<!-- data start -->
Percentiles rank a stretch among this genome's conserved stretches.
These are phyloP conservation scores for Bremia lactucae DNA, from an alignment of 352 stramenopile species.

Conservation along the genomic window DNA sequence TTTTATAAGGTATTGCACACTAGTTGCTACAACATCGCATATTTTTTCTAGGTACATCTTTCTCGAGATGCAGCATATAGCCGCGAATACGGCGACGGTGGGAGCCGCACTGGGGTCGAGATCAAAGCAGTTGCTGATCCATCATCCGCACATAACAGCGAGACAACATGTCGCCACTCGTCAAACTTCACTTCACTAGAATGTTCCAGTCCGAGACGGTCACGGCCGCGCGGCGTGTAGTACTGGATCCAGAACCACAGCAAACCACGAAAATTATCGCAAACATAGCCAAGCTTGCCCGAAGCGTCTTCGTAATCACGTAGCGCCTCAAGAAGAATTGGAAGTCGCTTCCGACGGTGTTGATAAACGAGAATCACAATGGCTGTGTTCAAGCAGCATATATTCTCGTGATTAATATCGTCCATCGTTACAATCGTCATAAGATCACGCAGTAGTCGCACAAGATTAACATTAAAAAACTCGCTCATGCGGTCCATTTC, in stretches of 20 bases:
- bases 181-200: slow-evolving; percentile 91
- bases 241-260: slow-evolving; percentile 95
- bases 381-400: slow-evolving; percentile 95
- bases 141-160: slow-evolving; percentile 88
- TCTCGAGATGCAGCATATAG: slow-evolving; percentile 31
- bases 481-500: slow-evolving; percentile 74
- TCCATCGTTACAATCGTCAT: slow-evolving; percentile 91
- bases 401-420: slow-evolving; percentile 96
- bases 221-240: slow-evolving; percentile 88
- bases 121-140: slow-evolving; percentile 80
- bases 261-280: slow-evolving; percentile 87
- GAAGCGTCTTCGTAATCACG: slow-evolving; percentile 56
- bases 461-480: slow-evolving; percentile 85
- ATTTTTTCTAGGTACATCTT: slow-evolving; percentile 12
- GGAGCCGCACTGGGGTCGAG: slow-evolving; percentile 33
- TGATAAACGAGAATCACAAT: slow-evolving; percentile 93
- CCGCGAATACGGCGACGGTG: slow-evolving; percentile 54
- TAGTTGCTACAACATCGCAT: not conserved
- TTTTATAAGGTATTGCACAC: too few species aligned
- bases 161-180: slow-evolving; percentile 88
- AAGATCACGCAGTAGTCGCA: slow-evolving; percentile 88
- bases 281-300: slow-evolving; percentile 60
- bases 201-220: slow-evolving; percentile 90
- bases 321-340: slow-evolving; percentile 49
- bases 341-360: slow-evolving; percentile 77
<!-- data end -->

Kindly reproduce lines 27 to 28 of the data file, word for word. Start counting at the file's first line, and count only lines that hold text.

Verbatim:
- bases 321-340: slow-evolving; percentile 49
- bases 341-360: slow-evolving; percentile 77